Metabolism of ‘Syrah’ grapevine in the Brazilian semiarid northeast under three irrigation strategies

Caio Márcio Guimarães Santos, Márcia Moura Moreira, João Domingos Rodrigues


The almost complete absence or misdistribution of water as a natural resource frequently constitute a limiting factor for plant growth and development in the semi-arid northeastern Brazil. In this context, the use of appropriate irrigation techniques is an essential and indispensable factor for proper functioning of the primary and secondary metabolisms in plants. This study aimed to assess the metabolism of the Syrah grapevine in the semi-arid northeastern Brazil, by using three irrigation strategies (controlled deficit irrigation [CDI], deficit irrigation [DI], and full irrigation [FI]). The research was conducted at Embrapa Semiarid (Embrapa-Brazilian Agricultural Research Corporation), Experimental Field of Bebedouro, municipality of Petrolina, state of Pernambuco, Brazil. The statistical design was randomized blocks, with a 3 × 6 factorial scheme. Six samplings were performed throughout the experiment cycle at 54, 60, 73, 87, 101, and 115 days after pruning (DAP). We analyzed the total soluble sugars, reducing sugars, total soluble protein, and invertase activity. Analysis of variance and the F test were performed for all analyzed variables. The means were compared using the Tukey test at 5% significance. At the end of the experiment cycle, DI was found to increase the average acid invertase activity in the plant cell wall. Further, by the end of the experiment cycle, the total soluble sugars and reducing sugars increased in all plants in the three irrigation strategies. Thus, we conclude that it is possible to reduce water consumption in vineyards of the semi-arid northeastern Brazil, without significantly affecting the protein and sugar metabolisms in the plants.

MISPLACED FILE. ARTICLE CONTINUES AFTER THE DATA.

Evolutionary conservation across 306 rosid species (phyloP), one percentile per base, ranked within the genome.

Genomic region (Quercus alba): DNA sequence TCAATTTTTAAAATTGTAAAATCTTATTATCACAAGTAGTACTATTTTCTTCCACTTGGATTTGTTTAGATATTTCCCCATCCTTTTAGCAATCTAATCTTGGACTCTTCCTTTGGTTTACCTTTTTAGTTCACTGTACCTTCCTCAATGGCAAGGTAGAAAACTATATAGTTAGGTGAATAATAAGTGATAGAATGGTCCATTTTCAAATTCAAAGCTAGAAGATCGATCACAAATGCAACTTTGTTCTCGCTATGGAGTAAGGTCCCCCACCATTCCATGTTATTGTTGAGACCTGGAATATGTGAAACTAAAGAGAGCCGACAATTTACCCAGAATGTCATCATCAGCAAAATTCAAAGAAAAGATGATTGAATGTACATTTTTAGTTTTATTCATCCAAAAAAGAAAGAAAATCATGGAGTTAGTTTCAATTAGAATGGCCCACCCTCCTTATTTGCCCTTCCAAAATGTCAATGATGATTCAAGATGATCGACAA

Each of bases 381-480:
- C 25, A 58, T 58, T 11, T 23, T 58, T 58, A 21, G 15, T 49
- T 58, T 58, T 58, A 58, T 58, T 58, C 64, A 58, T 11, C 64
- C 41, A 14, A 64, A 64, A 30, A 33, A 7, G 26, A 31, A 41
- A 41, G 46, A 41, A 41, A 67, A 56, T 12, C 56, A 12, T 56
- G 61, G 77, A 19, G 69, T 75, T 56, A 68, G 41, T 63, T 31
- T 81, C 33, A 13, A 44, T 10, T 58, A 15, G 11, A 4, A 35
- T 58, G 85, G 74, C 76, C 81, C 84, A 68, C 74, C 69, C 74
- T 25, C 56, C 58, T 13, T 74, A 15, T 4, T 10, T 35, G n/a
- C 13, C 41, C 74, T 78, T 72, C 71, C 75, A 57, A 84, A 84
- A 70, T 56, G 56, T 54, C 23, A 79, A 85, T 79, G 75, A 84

Carbohydrate; Water deficit; Invertases; Vitis vinifera.


Semina: Ciênc. Agrár.
Londrina - PR
E-ISSN 1679-0359
DOI: 10.5433 / 1679-0359
Este obra está licenciado com uma Licença  Creative Commons Atribuição-NãoComercial 4.0 Internacional